Within hours, the entire Greenwood neighborhood came under assault by a white group. Over the course of several hours there were open gunfights, machine gun and sniper fire, mass looting, and even aerial firebombing from a biplane. The fires and the riots that were a part of the assault resulted in at least 39 official deaths, (other death total estimates reach up to 300). There were hundreds severely injured, and ultimately there was the displacement of thousands of black families, (notably displaced were a number of families of distinguished black veterans of the First World War.)
By the time the Tulsa Race Riots ended, 35 city blocks were destroyed, burned to the ground. The reasons for the explosions of racial animosity obviously are extremely complicated – but the impetus for the episode is simple to track down – it all started with contact between two kids. It started with a touch.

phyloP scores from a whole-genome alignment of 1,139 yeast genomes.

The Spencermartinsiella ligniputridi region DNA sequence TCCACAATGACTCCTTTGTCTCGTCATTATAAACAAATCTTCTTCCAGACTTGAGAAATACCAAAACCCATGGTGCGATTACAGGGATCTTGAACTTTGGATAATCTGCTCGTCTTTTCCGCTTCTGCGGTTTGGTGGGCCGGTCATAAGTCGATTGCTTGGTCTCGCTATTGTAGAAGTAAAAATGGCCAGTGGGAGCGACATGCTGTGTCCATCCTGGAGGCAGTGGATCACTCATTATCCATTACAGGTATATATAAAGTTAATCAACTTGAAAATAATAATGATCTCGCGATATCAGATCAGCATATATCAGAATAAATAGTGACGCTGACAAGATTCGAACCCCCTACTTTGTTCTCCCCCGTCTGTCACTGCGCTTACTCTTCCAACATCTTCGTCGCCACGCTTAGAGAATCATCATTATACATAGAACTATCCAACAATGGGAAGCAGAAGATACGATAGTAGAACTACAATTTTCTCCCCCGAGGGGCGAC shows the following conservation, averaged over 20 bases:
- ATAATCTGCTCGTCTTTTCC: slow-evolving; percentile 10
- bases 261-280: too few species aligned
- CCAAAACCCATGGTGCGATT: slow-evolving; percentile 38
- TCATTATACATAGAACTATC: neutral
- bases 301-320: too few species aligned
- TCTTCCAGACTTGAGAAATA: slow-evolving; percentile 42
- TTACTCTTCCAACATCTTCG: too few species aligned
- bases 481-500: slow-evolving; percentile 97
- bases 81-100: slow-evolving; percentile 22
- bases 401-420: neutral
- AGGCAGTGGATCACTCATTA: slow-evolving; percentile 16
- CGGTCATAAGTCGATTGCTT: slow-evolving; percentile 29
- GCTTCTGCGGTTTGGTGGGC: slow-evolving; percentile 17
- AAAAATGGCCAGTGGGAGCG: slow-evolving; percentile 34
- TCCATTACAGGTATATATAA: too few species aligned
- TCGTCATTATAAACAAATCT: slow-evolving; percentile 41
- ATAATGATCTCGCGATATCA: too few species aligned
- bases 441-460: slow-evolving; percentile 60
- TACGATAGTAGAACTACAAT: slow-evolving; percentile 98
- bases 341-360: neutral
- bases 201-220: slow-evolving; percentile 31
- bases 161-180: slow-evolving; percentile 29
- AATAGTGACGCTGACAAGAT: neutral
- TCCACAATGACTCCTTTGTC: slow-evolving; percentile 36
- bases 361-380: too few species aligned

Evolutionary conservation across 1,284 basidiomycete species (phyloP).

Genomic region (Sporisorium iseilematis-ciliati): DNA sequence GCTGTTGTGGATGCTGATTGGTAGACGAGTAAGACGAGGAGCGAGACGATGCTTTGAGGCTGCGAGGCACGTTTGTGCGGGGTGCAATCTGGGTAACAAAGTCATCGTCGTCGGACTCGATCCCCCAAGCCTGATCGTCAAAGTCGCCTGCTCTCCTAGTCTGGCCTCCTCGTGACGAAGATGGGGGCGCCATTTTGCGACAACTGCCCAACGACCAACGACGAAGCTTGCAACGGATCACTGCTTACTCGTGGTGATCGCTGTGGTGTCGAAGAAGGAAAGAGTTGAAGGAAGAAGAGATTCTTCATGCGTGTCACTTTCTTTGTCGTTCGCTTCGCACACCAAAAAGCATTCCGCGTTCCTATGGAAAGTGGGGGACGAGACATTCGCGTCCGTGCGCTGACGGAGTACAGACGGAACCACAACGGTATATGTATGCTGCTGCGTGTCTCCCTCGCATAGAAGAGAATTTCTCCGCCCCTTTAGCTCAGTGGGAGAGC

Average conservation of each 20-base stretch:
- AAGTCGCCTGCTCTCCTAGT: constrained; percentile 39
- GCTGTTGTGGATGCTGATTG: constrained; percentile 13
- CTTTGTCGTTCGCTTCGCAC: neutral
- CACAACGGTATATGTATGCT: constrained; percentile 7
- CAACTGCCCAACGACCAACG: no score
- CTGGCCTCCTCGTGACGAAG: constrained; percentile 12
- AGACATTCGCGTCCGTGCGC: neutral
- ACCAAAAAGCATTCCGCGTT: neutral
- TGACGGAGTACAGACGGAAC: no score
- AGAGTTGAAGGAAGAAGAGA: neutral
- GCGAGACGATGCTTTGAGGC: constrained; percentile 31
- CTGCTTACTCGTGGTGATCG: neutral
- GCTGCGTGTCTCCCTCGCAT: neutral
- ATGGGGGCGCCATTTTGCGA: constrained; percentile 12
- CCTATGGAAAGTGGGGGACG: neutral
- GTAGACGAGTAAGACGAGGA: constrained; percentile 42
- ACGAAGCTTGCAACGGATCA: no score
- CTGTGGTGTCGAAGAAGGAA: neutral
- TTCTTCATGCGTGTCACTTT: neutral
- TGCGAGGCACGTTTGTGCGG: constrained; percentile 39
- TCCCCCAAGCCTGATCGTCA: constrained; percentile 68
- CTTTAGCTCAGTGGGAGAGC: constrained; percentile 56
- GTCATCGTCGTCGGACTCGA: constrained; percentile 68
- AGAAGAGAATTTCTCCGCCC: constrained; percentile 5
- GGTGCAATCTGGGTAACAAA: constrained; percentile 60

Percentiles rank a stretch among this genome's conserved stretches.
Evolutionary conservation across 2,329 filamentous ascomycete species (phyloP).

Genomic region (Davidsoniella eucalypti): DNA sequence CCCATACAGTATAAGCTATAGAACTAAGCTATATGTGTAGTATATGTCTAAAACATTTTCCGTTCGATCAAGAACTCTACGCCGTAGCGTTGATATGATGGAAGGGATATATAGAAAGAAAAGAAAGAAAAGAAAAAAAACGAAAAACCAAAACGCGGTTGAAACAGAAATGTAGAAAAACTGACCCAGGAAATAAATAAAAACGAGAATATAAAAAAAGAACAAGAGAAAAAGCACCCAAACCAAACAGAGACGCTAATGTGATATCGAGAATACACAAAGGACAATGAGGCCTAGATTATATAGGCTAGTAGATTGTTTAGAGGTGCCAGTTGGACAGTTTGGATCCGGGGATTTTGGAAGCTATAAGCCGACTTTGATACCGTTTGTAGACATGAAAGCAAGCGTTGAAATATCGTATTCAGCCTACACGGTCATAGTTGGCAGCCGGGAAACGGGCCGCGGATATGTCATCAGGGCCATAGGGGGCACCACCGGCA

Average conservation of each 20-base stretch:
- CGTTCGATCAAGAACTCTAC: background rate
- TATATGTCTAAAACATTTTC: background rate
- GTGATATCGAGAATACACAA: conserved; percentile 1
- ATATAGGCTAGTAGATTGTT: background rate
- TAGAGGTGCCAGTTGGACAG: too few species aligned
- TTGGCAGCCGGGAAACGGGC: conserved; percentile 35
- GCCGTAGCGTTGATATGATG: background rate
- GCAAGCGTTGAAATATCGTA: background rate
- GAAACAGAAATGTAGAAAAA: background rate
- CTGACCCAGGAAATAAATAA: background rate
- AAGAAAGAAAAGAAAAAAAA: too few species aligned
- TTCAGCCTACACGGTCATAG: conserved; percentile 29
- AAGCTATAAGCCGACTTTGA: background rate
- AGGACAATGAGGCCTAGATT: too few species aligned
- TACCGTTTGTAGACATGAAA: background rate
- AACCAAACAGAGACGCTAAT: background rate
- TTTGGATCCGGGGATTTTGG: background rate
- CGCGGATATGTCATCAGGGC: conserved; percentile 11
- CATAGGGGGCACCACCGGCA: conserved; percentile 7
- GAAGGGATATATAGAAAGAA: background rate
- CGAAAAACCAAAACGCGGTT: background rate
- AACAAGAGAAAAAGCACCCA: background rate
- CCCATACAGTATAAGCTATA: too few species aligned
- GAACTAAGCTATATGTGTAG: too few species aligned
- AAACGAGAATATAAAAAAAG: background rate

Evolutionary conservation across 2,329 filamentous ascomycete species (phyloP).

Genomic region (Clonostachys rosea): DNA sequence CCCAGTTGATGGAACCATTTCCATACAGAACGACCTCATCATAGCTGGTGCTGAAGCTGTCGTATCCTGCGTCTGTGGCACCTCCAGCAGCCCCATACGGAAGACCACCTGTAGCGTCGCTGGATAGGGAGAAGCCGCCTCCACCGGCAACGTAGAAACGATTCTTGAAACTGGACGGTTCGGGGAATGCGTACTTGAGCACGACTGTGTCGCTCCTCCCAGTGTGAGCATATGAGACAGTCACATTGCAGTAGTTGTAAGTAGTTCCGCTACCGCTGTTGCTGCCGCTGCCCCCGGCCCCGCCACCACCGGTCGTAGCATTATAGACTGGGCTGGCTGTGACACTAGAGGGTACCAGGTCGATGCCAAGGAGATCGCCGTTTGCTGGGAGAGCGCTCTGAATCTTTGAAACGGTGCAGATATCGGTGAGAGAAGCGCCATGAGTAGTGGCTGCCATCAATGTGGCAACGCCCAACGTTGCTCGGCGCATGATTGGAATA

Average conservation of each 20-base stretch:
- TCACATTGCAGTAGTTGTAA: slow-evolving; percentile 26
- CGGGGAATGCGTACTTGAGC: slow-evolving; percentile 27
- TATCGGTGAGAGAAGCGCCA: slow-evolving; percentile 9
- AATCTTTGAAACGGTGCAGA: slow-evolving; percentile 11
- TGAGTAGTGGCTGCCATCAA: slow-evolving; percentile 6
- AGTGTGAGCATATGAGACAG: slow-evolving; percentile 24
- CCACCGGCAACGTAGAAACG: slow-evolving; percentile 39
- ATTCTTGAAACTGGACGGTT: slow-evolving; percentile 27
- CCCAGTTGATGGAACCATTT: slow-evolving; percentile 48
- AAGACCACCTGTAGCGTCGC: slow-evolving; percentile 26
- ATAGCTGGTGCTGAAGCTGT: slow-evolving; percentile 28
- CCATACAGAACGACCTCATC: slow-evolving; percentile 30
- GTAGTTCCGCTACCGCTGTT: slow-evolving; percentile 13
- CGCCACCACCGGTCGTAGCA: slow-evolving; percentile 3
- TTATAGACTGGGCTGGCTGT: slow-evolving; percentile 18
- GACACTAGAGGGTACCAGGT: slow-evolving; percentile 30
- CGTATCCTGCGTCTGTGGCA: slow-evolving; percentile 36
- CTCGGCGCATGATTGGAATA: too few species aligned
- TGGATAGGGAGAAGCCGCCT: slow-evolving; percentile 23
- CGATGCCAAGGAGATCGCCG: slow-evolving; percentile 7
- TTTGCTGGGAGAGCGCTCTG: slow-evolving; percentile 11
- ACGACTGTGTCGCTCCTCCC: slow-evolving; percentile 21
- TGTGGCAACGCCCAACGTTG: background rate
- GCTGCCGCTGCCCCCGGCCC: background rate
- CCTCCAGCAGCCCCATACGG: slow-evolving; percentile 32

A quick Google search will reveal to anyone interested that this type of racially motivated attack has scores of examples around the US in the early twentieth century. Florida, Texas, Mississippi, Arkansas – on and on. The scales are different, but the vile hearts of these matters are similar.
For me, stories like the Tulsa Race Riots lend perspective and context to a number of contemporary issues and events. That walking tour with Mike Mason taught me much more than just about an isolated, two-day incident in his beloved city’s history, and I have often called back upon its memory. This has been especially true as I have reflected on two very different concerts that I attended in the past year, between December 2013 and October 2014. I have thought of the group of white Tulsans who attacked a thriving neighborhood of thousands of black citizens because of a touch, and I have asked myself, “What would those people have made of the men on stage at the two recent concerts I attended?”
For reasons I cannot grasp, I continue processing the experience of seeing Jay-Z and Timbaland perform an arena show in Lincoln, NE, in December 2013. For weeks after the concert, and to some degree still, it has been a baffling study of the power that artistic experiences can have on individuals.